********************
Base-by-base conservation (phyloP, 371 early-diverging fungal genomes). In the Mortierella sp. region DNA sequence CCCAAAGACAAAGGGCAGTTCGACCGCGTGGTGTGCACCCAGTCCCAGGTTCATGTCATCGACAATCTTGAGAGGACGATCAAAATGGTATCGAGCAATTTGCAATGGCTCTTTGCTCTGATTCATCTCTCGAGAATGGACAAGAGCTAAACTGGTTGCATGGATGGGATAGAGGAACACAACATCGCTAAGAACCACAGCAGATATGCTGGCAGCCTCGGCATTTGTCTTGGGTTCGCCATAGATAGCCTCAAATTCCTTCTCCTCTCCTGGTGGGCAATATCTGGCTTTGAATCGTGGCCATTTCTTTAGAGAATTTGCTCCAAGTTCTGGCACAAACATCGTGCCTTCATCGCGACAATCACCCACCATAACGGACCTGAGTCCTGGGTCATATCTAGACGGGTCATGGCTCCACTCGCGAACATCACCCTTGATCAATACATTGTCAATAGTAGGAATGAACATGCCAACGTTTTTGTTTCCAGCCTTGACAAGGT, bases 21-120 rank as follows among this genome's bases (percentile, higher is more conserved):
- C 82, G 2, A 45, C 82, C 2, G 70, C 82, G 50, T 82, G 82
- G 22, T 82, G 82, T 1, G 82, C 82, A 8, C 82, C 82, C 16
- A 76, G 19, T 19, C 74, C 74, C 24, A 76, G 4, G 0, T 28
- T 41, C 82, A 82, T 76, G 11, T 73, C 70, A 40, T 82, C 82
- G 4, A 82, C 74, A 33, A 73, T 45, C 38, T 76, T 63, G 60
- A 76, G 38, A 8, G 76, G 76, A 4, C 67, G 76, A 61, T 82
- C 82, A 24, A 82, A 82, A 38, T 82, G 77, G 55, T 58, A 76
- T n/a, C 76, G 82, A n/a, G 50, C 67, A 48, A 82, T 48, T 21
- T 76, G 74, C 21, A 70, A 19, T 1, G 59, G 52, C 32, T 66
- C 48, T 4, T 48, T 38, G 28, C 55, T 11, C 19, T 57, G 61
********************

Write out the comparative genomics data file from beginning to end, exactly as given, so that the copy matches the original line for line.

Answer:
Base-by-base conservation (phyloP, 371 early-diverging fungal genomes). In the Mortierella sp. region DNA sequence CCCAAAGACAAAGGGCAGTTCGACCGCGTGGTGTGCACCCAGTCCCAGGTTCATGTCATCGACAATCTTGAGAGGACGATCAAAATGGTATCGAGCAATTTGCAATGGCTCTTTGCTCTGATTCATCTCTCGAGAATGGACAAGAGCTAAACTGGTTGCATGGATGGGATAGAGGAACACAACATCGCTAAGAACCACAGCAGATATGCTGGCAGCCTCGGCATTTGTCTTGGGTTCGCCATAGATAGCCTCAAATTCCTTCTCCTCTCCTGGTGGGCAATATCTGGCTTTGAATCGTGGCCATTTCTTTAGAGAATTTGCTCCAAGTTCTGGCACAAACATCGTGCCTTCATCGCGACAATCACCCACCATAACGGACCTGAGTCCTGGGTCATATCTAGACGGGTCATGGCTCCACTCGCGAACATCACCCTTGATCAATACATTGTCAATAGTAGGAATGAACATGCCAACGTTTTTGTTTCCAGCCTTGACAAGGT, bases 21-120 rank as follows among this genome's bases (percentile, higher is more conserved):
- C 82, G 2, A 45, C 82, C 2, G 70, C 82, G 50, T 82, G 82
- G 22, T 82, G 82, T 1, G 82, C 82, A 8, C 82, C 82, C 16
- A 76, G 19, T 19, C 74, C 74, C 24, A 76, G 4, G 0, T 28
- T 41, C 82, A 82, T 76, G 11, T 73, C 70, A 40, T 82, C 82
- G 4, A 82, C 74, A 33, A 73, T 45, C 38, T 76, T 63, G 60
- A 76, G 38, A 8, G 76, G 76, A 4, C 67, G 76, A 61, T 82
- C 82, A 24, A 82, A 82, A 38, T 82, G 77, G 55, T 58, A 76
- T n/a, C 76, G 82, A n/a, G 50, C 67, A 48, A 82, T 48, T 21
- T 76, G 74, C 21, A 70, A 19, T 1, G 59, G 52, C 32, T 66
- C 48, T 4, T 48, T 38, G 28, C 55, T 11, C 19, T 57, G 61